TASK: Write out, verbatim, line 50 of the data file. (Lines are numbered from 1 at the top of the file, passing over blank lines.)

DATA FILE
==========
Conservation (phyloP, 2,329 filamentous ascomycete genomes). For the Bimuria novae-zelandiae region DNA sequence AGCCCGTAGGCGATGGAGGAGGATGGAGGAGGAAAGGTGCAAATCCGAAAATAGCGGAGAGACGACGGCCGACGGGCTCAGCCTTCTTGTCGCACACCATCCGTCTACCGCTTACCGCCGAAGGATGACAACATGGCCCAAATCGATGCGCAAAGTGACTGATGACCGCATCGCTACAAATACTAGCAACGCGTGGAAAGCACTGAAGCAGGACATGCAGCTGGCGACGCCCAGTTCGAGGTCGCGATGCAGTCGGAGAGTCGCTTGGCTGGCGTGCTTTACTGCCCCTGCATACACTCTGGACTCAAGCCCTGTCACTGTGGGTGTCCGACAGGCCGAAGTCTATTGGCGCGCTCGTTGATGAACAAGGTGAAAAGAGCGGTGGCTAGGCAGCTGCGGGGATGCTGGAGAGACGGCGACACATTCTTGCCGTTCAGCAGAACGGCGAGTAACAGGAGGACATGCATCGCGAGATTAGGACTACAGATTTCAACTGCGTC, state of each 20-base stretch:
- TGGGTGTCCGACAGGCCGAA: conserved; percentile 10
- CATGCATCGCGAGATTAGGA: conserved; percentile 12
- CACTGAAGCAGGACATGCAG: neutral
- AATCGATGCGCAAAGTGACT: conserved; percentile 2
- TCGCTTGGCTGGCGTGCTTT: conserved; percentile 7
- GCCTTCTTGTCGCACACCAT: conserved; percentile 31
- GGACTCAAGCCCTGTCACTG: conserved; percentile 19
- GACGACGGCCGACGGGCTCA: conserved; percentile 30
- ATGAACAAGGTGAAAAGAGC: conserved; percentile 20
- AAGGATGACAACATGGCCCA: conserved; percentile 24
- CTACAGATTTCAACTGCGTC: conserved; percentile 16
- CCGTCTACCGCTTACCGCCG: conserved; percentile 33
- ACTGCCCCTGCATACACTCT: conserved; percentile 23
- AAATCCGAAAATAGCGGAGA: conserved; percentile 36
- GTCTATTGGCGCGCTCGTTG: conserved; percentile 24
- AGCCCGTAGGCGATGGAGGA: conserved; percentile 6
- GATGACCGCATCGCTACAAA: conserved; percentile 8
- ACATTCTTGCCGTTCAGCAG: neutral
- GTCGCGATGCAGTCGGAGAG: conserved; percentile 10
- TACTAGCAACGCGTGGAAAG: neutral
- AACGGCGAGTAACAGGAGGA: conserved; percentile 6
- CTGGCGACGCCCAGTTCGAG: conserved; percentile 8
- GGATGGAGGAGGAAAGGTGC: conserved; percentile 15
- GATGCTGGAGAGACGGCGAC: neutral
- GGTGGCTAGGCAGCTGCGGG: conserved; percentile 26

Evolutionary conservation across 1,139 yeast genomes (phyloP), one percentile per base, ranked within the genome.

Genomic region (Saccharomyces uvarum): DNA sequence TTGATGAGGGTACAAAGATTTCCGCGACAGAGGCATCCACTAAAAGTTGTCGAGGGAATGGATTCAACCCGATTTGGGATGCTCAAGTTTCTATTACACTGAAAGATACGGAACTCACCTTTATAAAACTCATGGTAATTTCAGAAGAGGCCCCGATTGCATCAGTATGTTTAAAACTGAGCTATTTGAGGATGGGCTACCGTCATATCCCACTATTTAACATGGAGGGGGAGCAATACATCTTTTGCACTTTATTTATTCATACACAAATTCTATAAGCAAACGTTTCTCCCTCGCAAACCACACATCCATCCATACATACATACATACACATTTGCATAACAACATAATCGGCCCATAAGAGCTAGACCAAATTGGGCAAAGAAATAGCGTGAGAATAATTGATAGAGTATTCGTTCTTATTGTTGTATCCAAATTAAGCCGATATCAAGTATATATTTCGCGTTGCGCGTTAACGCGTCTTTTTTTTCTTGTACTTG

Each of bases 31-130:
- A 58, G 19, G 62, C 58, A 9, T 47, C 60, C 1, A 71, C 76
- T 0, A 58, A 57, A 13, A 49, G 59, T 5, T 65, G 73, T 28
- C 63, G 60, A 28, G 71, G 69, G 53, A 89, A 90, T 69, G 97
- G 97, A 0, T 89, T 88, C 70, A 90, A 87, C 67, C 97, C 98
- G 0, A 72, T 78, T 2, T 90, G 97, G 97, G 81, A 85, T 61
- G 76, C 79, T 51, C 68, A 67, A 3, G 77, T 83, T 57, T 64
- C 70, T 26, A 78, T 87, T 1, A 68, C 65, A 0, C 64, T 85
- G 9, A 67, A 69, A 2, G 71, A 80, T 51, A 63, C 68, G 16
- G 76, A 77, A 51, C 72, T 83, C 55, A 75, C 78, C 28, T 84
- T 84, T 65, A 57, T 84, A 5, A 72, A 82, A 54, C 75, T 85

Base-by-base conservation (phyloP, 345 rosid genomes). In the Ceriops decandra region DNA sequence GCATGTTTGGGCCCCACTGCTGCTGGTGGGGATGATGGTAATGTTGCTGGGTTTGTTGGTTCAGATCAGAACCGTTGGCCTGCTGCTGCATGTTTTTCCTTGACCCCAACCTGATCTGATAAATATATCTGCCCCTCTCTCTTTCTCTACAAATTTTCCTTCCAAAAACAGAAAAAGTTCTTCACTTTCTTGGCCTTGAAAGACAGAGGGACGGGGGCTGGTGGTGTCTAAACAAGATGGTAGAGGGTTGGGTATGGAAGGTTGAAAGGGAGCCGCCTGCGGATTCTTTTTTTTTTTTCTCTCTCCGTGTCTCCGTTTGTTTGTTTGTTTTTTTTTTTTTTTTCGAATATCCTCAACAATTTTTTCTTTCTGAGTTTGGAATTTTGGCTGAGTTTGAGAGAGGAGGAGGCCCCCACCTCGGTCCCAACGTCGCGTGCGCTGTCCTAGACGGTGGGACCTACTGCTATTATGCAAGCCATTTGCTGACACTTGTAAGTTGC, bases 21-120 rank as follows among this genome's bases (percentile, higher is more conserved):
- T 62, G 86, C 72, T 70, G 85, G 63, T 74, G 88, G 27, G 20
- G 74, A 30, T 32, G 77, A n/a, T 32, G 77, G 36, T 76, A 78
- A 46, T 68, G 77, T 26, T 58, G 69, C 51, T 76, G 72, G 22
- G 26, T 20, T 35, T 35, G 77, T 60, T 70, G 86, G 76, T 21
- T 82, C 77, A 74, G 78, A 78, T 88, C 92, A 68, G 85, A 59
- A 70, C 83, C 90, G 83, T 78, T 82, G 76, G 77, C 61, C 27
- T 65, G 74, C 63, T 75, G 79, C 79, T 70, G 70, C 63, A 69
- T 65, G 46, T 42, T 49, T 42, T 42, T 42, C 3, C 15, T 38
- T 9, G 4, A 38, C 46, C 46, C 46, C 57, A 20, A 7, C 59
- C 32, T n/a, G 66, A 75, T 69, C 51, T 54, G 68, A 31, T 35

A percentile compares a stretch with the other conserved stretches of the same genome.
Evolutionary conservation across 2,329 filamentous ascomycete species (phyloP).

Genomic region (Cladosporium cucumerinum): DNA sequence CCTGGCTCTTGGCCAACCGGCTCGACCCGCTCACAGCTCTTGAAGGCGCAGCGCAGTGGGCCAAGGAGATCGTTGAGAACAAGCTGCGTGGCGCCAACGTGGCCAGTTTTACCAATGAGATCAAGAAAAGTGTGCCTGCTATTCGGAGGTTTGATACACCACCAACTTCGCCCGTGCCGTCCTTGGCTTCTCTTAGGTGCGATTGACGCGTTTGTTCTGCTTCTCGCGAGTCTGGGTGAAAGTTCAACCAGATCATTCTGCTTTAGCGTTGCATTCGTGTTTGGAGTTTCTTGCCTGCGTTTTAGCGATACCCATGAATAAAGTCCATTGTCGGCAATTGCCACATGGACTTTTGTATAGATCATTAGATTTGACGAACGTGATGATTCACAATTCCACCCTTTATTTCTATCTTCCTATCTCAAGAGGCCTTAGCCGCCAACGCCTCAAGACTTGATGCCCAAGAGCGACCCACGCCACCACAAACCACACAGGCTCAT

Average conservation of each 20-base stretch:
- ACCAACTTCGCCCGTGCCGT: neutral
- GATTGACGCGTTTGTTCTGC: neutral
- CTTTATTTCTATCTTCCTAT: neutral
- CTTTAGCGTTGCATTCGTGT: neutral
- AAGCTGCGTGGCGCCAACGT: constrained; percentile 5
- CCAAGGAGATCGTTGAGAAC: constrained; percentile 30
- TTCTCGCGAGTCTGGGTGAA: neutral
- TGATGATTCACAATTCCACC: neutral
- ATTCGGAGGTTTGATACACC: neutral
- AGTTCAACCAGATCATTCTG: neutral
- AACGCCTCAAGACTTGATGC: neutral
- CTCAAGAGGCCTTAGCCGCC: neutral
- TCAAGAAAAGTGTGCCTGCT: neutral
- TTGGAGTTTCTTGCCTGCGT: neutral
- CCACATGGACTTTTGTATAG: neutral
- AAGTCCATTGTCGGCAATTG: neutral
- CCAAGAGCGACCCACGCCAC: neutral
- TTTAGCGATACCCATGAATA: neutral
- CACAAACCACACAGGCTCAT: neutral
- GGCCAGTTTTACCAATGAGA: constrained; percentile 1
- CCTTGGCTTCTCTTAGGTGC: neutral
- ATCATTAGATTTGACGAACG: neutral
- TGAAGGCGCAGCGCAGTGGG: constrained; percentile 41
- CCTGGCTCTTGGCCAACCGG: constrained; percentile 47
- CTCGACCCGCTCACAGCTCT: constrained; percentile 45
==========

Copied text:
- C 32, T n/a, G 66, A 75, T 69, C 51, T 54, G 68, A 31, T 35